So there you have it the sourdough process actually lowers the fructan content in spelt making the breads low FODMAP.  At the FODMAP research team at King’s we actually recommend 100% sourdough spelt bread as a suitable low FODMAP option. However actually finding this bread product in the UK is…

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Gluten free low lactose crumpets – better to make these at home!

This recipe is really easy to make and is gluten-free, low FODMAP and low lactose. These are really nice to enjoy toasted with a little free from spread (and jam if you wish) on a cold winters day after a long walk in the countryside! It was really cold outside when the pictures below were taken but the benefit of being outdoors is the atmospheric sky and moss-covered surfaces – showing that winter is really here!

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300 g Gluten free self-raising flour

1 teaspoon of dried yeast

2 eggs

3/4 pint of lactose free milk

Salt + pepper


Remove the eggs from the fridge and leave to warm to room temperature. Heat the milk till luke warm (body temperature.) Weigh out the flour and add the eggs, milk, yeast salt and pepper. Mix well and leave somewhere warm for the yeast to begin to rise, heat a frying pan and using spray oil to fry and using a cooking ring sprayed with oil place this in the pan and fill the ring with 1 cm depth of batter, you should see small bubbles forming on the surface of the crumpet. Lift up the cooking ring turn the crumpet over and cook through. If you are avoiding yeast then try a little more baking powder in the batter instead.


Wheat free couscous stuffed peppers and Living well with IBS

Please watch and share ‘Living well with IBS’ (irritable bowel syndrome), a film made by Vicky Grant, a researcher at the University of Sheffield, and Gemma Thorpe, a professional filmmaker. Vicky has lived with IBS for over 30 years; here she talks about her experiences and the experiences of others, as portrayed through the storytelling workshops she runs through the Knowing as Healing project.

One of the recipes developed for the video is the one below – a perfect choice for meatless Monday!


150g of wheat free couscous
200ml of boiling water
60g of green olives
60g of hazelnuts*
2 teaspoons cumin
1 teaspoon of cinnamon
1 teaspoon of mild paprika
10-12 strands of fresh coriander
Grated rind and juice of 1 lemon
4 slices of wheat free seeded bread
4 teaspoons of garlic infused oil
Five orange peppers.
Salt to taste.


Weigh out the maize couscous and add the boiling water and cover – leave to stand for 5 minutes.

Add the oil to a pan and add chopped hazelnuts and add cumin, cinnamon and mild paprika and toast the nuts.

Mix the nuts and spices with the couscous and add chopped olives.

Wash and cut the peppers in half fill each with the couscous.

Crumb the bread and add lemon and fresh coriander and sprinkle this mix on the top of each pepper.

Use aluminium foil to cover the peppers while they cook and cook till pepper is soft 20-10 minutes at gas mark 5 or 190°C. Remove aluminium foil for the last 5 minutes to toast the breadcrumbs. Watch out for other recipes soon!

*Hazelnuts do contain some FODMAP but are used in very small amounts in the recipe – if you wish you can omit them if problematic or if you are on the exclusion part of the diet.

Serves 10 – serve with some Low FODMAP salad as a light lunch

Gluten free, cow’s milk free rose pancakes for the breakfast diva!

Make these for a special occasion – gluten and cow’s milk free pancakes with an extra special flair for a birthday or wedding breakfast, of in fact you can make them plain for a tasty cooked alternative to kick start the day. I was asked to review an almond flour by a manufacturer Sukrin who donated the flour for the review. I liked the flour, it was tasty and worked well for the recipe. For other manufacturer recommendations such as suitable for low carbohydrate and paleo diets, this may well be the case, however I don’t advocate removing the carbohydrate totally from from your diet or having a very low intake of carbohydrate for healthy people – carbohydrate is food for the brain and fibre containing (or wholegrain) carbohydrates are prebiotic, food for your gut bacteria. If you are having gut symptoms changing your types of carbohydrate may be a better option that stopping eating carbohydrate altogether – just ensure you have a medical diagnosis first before making any changes to your diet and request a referral to a dietitian! We do now know that changes to diet can affect the variety and number of gut bacteria that live in your digestive tract and we do not yet know what the effects  low carbohydrate diets have on long term digestive health. Our gut bacteria help with producing vitamin K and produce short chain fatty acids which help to keep the tract healthy. Most dietary changes Dietitians advocate are to identify a particular food intolerance culprit – this not only has benefits in reducing symptoms, but also means you can continue to have as varied a diet as possible.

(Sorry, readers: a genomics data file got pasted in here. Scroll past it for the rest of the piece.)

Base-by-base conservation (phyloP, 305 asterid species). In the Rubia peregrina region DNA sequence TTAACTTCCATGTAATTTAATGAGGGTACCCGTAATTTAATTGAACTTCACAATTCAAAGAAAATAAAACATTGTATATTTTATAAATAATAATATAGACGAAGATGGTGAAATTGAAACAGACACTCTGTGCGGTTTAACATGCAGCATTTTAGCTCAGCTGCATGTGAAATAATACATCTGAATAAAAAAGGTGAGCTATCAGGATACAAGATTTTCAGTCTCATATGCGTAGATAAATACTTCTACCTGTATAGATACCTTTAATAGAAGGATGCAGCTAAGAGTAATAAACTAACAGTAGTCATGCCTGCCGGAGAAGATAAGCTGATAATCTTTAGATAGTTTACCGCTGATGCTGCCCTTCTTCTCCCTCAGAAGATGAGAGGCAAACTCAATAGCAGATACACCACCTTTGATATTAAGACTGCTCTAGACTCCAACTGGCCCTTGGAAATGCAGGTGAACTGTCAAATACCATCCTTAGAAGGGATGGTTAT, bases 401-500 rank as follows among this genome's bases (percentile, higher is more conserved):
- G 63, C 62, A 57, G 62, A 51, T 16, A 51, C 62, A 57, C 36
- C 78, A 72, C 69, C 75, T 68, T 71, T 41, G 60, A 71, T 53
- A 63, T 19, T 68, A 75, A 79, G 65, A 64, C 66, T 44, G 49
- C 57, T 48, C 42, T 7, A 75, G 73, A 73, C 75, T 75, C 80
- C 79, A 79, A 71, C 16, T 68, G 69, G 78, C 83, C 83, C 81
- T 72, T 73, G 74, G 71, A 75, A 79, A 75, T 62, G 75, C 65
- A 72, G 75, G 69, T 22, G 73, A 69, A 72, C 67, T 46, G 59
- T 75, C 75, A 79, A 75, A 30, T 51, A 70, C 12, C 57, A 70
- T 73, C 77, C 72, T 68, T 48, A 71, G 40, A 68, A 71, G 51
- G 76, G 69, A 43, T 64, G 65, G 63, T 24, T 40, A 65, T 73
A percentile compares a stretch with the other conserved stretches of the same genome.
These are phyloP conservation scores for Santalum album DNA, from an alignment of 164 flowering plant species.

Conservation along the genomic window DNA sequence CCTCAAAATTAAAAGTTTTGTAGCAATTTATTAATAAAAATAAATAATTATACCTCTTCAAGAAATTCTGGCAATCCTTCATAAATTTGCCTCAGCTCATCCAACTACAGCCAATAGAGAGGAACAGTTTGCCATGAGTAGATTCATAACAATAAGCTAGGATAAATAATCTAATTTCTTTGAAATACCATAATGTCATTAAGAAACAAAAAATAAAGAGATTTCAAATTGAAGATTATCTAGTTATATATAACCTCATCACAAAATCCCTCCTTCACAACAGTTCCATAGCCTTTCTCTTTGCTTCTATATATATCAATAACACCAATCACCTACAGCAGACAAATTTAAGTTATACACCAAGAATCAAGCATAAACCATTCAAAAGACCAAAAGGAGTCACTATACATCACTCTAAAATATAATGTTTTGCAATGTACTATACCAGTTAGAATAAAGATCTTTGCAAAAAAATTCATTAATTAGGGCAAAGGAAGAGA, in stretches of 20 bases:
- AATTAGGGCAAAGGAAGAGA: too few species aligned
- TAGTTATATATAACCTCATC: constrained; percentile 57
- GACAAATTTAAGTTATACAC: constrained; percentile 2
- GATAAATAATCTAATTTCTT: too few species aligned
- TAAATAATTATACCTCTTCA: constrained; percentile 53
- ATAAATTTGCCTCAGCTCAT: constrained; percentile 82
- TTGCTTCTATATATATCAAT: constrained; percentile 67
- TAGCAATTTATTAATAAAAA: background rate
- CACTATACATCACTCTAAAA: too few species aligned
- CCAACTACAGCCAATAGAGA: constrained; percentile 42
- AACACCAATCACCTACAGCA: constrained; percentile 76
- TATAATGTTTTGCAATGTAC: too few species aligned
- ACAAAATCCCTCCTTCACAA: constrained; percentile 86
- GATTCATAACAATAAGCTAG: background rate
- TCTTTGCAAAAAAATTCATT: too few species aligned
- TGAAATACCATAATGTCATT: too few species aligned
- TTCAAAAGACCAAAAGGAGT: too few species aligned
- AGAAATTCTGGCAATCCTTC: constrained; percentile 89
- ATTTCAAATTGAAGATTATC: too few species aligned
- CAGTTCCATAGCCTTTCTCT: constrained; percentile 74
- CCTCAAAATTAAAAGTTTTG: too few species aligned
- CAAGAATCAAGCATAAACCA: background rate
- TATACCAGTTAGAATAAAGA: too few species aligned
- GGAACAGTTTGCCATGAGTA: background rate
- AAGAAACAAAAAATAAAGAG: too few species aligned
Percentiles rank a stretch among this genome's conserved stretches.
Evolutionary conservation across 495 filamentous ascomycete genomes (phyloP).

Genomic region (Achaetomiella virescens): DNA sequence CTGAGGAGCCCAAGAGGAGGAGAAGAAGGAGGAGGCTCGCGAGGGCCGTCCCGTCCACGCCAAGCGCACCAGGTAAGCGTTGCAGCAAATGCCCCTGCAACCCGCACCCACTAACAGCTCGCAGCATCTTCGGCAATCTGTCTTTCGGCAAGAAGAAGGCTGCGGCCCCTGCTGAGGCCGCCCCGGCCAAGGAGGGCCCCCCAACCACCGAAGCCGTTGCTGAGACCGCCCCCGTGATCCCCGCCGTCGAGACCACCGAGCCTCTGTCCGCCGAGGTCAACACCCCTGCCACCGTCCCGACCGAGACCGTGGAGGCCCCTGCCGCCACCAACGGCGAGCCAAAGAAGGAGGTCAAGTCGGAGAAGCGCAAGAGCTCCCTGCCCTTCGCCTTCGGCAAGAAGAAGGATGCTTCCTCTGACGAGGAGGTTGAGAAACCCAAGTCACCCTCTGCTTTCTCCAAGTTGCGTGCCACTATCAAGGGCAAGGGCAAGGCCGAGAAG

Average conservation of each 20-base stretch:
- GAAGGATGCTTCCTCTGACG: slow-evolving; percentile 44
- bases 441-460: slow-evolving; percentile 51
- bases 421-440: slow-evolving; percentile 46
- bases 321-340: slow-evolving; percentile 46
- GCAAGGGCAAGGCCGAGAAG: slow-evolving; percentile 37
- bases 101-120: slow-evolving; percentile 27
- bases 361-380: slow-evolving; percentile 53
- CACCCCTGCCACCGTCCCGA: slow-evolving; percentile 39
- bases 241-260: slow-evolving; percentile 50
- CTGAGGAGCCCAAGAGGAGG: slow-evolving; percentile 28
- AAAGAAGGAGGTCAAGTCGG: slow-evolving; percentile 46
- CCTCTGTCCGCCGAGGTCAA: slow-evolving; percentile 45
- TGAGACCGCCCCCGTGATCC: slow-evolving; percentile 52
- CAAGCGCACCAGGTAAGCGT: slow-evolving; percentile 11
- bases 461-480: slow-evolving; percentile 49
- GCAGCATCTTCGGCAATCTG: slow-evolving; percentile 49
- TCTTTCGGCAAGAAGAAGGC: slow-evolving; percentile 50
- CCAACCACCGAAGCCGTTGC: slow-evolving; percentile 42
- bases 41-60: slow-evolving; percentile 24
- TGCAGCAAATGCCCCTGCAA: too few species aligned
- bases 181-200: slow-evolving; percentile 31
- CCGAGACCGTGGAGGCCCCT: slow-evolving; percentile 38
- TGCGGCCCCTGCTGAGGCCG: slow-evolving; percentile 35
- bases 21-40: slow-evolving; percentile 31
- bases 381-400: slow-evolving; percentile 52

You can taste the almond in these pancakes and they are very filling. Please also note whilst these pancakes are free of gluten and cow’s milk they are not suitable for the exclusion phase of the Low FODMAP diet in large amounts, almonds should be eaten in small amounts only (almond – as nuts – less than 10 at any one time.)


3 eggs

100g of almond flour

2 or 3 dessert spoons of rose syrup

200ml of hazelnut milk

a few drops of food colouring and edible gold glitter if you really want a decadent treat!

Spray oil to fry.

Mix the eggs into the almond flour, add the syrup and nut milk to the mixture then add the the food colour. Spray oil into the pan and using a piping bag pipe swirls of the mix into the pan and fry until the base is cooked and then finish the cooking in an oven at gas mark six for 5-10 minutes.